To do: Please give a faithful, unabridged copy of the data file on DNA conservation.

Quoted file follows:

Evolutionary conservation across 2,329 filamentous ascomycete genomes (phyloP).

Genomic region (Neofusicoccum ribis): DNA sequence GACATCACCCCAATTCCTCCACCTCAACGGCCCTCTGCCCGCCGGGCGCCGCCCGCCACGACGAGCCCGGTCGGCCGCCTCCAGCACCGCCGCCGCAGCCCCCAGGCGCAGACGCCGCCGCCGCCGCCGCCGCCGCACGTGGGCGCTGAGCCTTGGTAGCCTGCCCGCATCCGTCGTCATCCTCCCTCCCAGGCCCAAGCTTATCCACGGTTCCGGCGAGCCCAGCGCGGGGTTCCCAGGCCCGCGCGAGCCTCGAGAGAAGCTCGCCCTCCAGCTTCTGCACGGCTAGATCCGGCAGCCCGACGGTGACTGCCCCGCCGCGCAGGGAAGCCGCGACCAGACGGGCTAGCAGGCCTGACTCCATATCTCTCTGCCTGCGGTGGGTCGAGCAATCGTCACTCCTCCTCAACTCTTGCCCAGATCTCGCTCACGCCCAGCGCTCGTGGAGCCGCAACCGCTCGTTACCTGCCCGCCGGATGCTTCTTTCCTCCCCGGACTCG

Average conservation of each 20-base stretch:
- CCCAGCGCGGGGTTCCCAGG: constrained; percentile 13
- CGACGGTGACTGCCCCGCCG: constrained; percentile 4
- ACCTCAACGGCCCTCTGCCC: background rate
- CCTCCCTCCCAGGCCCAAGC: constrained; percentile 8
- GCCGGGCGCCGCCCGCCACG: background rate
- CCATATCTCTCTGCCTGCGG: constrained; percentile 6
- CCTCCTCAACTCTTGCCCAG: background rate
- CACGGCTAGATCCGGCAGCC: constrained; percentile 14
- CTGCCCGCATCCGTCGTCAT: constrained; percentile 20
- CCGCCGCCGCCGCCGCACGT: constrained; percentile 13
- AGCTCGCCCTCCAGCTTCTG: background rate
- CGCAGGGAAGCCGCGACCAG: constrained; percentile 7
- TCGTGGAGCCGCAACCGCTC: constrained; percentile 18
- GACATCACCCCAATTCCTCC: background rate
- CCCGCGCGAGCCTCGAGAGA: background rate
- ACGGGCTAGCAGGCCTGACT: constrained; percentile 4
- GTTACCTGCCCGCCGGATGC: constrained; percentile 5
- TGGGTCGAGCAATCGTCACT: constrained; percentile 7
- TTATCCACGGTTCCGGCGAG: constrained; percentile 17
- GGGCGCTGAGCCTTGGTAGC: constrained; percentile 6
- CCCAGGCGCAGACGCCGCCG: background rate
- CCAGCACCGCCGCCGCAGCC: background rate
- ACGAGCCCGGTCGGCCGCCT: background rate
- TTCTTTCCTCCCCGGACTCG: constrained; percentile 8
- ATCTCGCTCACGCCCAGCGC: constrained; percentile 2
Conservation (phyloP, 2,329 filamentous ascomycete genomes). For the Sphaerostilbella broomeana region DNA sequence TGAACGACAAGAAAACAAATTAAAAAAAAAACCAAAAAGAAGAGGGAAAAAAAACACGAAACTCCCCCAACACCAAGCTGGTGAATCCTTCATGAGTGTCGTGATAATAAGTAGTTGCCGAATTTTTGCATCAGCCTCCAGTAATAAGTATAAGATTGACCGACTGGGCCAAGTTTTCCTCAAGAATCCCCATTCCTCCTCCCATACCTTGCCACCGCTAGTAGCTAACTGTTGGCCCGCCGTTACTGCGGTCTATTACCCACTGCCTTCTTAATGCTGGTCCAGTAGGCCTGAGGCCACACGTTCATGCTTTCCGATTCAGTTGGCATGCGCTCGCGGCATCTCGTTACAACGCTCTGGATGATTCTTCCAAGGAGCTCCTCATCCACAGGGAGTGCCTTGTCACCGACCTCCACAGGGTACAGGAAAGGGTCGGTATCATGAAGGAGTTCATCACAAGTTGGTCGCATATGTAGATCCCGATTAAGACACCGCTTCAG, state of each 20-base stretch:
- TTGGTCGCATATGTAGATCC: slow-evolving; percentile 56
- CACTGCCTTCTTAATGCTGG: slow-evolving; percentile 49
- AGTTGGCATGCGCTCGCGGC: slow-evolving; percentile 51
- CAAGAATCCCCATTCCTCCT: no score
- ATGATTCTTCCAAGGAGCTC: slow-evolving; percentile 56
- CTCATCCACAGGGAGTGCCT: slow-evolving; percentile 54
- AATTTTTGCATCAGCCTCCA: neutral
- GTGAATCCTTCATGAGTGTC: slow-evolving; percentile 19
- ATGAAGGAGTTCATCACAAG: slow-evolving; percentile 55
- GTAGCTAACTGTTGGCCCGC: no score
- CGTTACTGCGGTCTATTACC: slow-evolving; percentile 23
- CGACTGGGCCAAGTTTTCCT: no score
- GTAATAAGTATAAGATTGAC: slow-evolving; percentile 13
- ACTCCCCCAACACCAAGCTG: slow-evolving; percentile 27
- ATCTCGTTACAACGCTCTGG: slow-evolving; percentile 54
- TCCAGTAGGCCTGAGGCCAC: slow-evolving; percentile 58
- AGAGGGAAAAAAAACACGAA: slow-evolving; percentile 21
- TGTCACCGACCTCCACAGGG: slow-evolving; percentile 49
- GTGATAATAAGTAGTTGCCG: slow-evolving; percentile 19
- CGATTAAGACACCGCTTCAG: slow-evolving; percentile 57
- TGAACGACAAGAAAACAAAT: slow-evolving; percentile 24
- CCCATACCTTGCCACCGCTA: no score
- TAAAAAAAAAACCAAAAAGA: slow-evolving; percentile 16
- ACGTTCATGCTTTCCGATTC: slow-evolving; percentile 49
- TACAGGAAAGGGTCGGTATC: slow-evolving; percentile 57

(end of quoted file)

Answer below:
Evolutionary conservation across 2,329 filamentous ascomycete genomes (phyloP).

Genomic region (Neofusicoccum ribis): DNA sequence GACATCACCCCAATTCCTCCACCTCAACGGCCCTCTGCCCGCCGGGCGCCGCCCGCCACGACGAGCCCGGTCGGCCGCCTCCAGCACCGCCGCCGCAGCCCCCAGGCGCAGACGCCGCCGCCGCCGCCGCCGCCGCACGTGGGCGCTGAGCCTTGGTAGCCTGCCCGCATCCGTCGTCATCCTCCCTCCCAGGCCCAAGCTTATCCACGGTTCCGGCGAGCCCAGCGCGGGGTTCCCAGGCCCGCGCGAGCCTCGAGAGAAGCTCGCCCTCCAGCTTCTGCACGGCTAGATCCGGCAGCCCGACGGTGACTGCCCCGCCGCGCAGGGAAGCCGCGACCAGACGGGCTAGCAGGCCTGACTCCATATCTCTCTGCCTGCGGTGGGTCGAGCAATCGTCACTCCTCCTCAACTCTTGCCCAGATCTCGCTCACGCCCAGCGCTCGTGGAGCCGCAACCGCTCGTTACCTGCCCGCCGGATGCTTCTTTCCTCCCCGGACTCG

Average conservation of each 20-base stretch:
- CCCAGCGCGGGGTTCCCAGG: constrained; percentile 13
- CGACGGTGACTGCCCCGCCG: constrained; percentile 4
- ACCTCAACGGCCCTCTGCCC: background rate
- CCTCCCTCCCAGGCCCAAGC: constrained; percentile 8
- GCCGGGCGCCGCCCGCCACG: background rate
- CCATATCTCTCTGCCTGCGG: constrained; percentile 6
- CCTCCTCAACTCTTGCCCAG: background rate
- CACGGCTAGATCCGGCAGCC: constrained; percentile 14
- CTGCCCGCATCCGTCGTCAT: constrained; percentile 20
- CCGCCGCCGCCGCCGCACGT: constrained; percentile 13
- AGCTCGCCCTCCAGCTTCTG: background rate
- CGCAGGGAAGCCGCGACCAG: constrained; percentile 7
- TCGTGGAGCCGCAACCGCTC: constrained; percentile 18
- GACATCACCCCAATTCCTCC: background rate
- CCCGCGCGAGCCTCGAGAGA: background rate
- ACGGGCTAGCAGGCCTGACT: constrained; percentile 4
- GTTACCTGCCCGCCGGATGC: constrained; percentile 5
- TGGGTCGAGCAATCGTCACT: constrained; percentile 7
- TTATCCACGGTTCCGGCGAG: constrained; percentile 17
- GGGCGCTGAGCCTTGGTAGC: constrained; percentile 6
- CCCAGGCGCAGACGCCGCCG: background rate
- CCAGCACCGCCGCCGCAGCC: background rate
- ACGAGCCCGGTCGGCCGCCT: background rate
- TTCTTTCCTCCCCGGACTCG: constrained; percentile 8
- ATCTCGCTCACGCCCAGCGC: constrained; percentile 2
Conservation (phyloP, 2,329 filamentous ascomycete genomes). For the Sphaerostilbella broomeana region DNA sequence TGAACGACAAGAAAACAAATTAAAAAAAAAACCAAAAAGAAGAGGGAAAAAAAACACGAAACTCCCCCAACACCAAGCTGGTGAATCCTTCATGAGTGTCGTGATAATAAGTAGTTGCCGAATTTTTGCATCAGCCTCCAGTAATAAGTATAAGATTGACCGACTGGGCCAAGTTTTCCTCAAGAATCCCCATTCCTCCTCCCATACCTTGCCACCGCTAGTAGCTAACTGTTGGCCCGCCGTTACTGCGGTCTATTACCCACTGCCTTCTTAATGCTGGTCCAGTAGGCCTGAGGCCACACGTTCATGCTTTCCGATTCAGTTGGCATGCGCTCGCGGCATCTCGTTACAACGCTCTGGATGATTCTTCCAAGGAGCTCCTCATCCACAGGGAGTGCCTTGTCACCGACCTCCACAGGGTACAGGAAAGGGTCGGTATCATGAAGGAGTTCATCACAAGTTGGTCGCATATGTAGATCCCGATTAAGACACCGCTTCAG, state of each 20-base stretch:
- TTGGTCGCATATGTAGATCC: slow-evolving; percentile 56
- CACTGCCTTCTTAATGCTGG: slow-evolving; percentile 49
- AGTTGGCATGCGCTCGCGGC: slow-evolving; percentile 51
- CAAGAATCCCCATTCCTCCT: no score
- ATGATTCTTCCAAGGAGCTC: slow-evolving; percentile 56
- CTCATCCACAGGGAGTGCCT: slow-evolving; percentile 54
- AATTTTTGCATCAGCCTCCA: neutral
- GTGAATCCTTCATGAGTGTC: slow-evolving; percentile 19
- ATGAAGGAGTTCATCACAAG: slow-evolving; percentile 55
- GTAGCTAACTGTTGGCCCGC: no score
- CGTTACTGCGGTCTATTACC: slow-evolving; percentile 23
- CGACTGGGCCAAGTTTTCCT: no score
- GTAATAAGTATAAGATTGAC: slow-evolving; percentile 13
- ACTCCCCCAACACCAAGCTG: slow-evolving; percentile 27
- ATCTCGTTACAACGCTCTGG: slow-evolving; percentile 54
- TCCAGTAGGCCTGAGGCCAC: slow-evolving; percentile 58
- AGAGGGAAAAAAAACACGAA: slow-evolving; percentile 21
- TGTCACCGACCTCCACAGGG: slow-evolving; percentile 49
- GTGATAATAAGTAGTTGCCG: slow-evolving; percentile 19
- CGATTAAGACACCGCTTCAG: slow-evolving; percentile 57
- TGAACGACAAGAAAACAAAT: slow-evolving; percentile 24
- CCCATACCTTGCCACCGCTA: no score
- TAAAAAAAAAACCAAAAAGA: slow-evolving; percentile 16
- ACGTTCATGCTTTCCGATTC: slow-evolving; percentile 49
- TACAGGAAAGGGTCGGTATC: slow-evolving; percentile 57